I love the notion of the presence of the dead. Or those who are no more. They won’t leave. And they are welcome. They are here.

Espen Kjær, the journalist and bereft dad who was a driving force behind this day on the Danish Radio, relayed something a wise man told him after he tried to make sense of the loss of his son: The impression he left in you is like hand print on your heart. It will be as fresh now as it was the first time you laid eyes on him.How is that any different from the imprint our children’s parents and perhaps siblings left on their children?

It is a HUGE problem when the world around don’t acknowledge grief. People now are scared of it. Grief could be contagious you know. Many (most?) shy away from the bereaved because we in our culture have lost our way of connecting with it. Oddly enough the Victorians seem to have gotten one or two things right about bereavement. The black clothing for full mourning, and mauve for half mourning. Locket with hair of the deceased. Beautifully ornately arranged. Works of art. The Victorians had strict codex for when to wear what, for all the world to see. I wish we had something similar. A uniform of loss. And many more rituals stretching out from the life lived into a life with those who live no more.

We the adoptive parents are the squeezed generation. Often older parents ourselves our own parents are ailing. I know many adoptive parents who have lost their own parents. Even just in the last 12 months. I know many bereft adoptive parents.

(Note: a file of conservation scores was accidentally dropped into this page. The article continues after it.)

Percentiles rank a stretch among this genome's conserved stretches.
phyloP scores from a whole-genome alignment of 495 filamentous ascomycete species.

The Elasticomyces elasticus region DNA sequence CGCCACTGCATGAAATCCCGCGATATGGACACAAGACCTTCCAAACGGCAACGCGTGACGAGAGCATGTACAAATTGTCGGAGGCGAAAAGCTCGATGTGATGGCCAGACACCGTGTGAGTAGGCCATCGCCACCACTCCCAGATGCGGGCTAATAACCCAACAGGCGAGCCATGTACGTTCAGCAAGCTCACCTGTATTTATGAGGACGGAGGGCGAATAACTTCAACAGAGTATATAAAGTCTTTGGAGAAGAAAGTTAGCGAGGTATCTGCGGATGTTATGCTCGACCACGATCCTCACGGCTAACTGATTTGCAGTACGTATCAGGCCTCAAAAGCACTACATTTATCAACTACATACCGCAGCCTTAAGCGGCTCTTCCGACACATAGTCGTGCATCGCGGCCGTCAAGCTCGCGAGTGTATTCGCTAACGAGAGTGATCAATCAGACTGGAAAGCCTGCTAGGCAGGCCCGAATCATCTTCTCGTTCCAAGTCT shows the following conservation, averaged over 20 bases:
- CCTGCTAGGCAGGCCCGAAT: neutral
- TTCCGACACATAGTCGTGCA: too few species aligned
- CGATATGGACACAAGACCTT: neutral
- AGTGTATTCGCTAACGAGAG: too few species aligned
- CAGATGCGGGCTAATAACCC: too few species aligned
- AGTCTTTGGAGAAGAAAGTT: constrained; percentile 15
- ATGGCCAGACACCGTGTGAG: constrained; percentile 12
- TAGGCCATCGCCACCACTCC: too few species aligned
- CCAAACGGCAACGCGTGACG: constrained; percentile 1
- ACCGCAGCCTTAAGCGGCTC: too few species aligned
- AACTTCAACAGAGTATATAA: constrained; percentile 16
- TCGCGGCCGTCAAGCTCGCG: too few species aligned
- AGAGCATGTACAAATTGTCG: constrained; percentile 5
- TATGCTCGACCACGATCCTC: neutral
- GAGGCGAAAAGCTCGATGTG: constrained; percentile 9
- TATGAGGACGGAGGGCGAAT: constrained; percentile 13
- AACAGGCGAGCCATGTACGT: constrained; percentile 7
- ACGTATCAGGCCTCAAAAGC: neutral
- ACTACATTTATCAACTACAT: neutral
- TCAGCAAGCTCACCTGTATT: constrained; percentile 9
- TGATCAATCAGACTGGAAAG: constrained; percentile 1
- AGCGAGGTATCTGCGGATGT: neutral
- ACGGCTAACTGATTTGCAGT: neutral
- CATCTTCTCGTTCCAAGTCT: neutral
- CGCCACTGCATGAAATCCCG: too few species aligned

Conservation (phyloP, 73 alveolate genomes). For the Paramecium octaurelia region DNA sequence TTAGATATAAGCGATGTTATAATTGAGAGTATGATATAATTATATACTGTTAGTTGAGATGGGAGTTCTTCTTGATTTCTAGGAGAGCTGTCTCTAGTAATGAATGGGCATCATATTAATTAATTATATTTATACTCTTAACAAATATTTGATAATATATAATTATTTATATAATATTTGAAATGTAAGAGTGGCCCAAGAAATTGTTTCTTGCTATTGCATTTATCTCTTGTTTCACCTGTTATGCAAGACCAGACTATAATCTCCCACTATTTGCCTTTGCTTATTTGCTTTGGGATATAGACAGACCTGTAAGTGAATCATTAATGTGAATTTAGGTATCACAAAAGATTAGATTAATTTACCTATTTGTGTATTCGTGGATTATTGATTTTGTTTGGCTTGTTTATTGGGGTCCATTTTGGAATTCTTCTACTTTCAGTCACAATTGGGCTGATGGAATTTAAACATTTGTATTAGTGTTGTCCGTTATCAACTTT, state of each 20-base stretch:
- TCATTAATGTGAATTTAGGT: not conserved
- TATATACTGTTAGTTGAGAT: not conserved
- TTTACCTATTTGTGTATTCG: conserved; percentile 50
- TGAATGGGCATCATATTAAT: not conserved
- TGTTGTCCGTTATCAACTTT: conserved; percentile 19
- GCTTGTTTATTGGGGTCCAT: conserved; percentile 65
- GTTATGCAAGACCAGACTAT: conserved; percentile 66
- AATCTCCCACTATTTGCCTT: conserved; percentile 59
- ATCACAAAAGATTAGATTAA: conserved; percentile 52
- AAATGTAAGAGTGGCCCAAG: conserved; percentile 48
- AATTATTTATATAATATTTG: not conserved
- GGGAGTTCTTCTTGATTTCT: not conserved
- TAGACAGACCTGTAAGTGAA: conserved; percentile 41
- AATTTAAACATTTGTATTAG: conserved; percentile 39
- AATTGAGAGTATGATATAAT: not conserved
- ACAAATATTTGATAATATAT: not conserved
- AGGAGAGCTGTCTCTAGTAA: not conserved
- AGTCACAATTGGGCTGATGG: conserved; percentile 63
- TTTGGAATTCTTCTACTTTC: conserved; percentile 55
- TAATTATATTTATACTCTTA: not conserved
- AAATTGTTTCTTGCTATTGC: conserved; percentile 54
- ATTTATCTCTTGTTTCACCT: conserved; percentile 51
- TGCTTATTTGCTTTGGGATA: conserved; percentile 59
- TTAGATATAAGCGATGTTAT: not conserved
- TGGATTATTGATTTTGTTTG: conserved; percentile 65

When we do not speak of the dead and gone, when we gloss over it or remark that surely it must be over by now. Or how well someone is handling their grief – i.e. how little they bother us with it- it feels like silencing their presence, and it is like losing them all over again, as Kjær put it.

Two out of three bereaved feel let down by those around. People are scared of grief. And of people who are bereft. Perhaps because it touches on our own mortality. And grief. And pain.

As adoptive families we live with bereavement whether we like to admit it or not. Our children live it every day. So how can we as parent support them? Can we recognise it from another angle? From their height?
The words from the day on Danish Radio for the bereaved still sit with me. It asks questions of me.

How well do you understand your child’s loss?

This question humbles me.

Finding Me a Family.

Not me; I have one. Rather some reflections on the series on Channel 4 that ran before Christmas and on a recent blog in the context of us receiving our first contact letter from one of our child’s siblings, because ultimately it might turn out to be “Finding My Family” for them, in the fullness of time.
Firstly, how utterly heartbreaking it all was. Even though there was little exposure of the circumstances under which the children came to be looked-after, why they were removed from their birth-parents, we who have adopted and therefore have had access to case files know how much more heart-break there is above and beyond children being in foster care and looking for a forever family.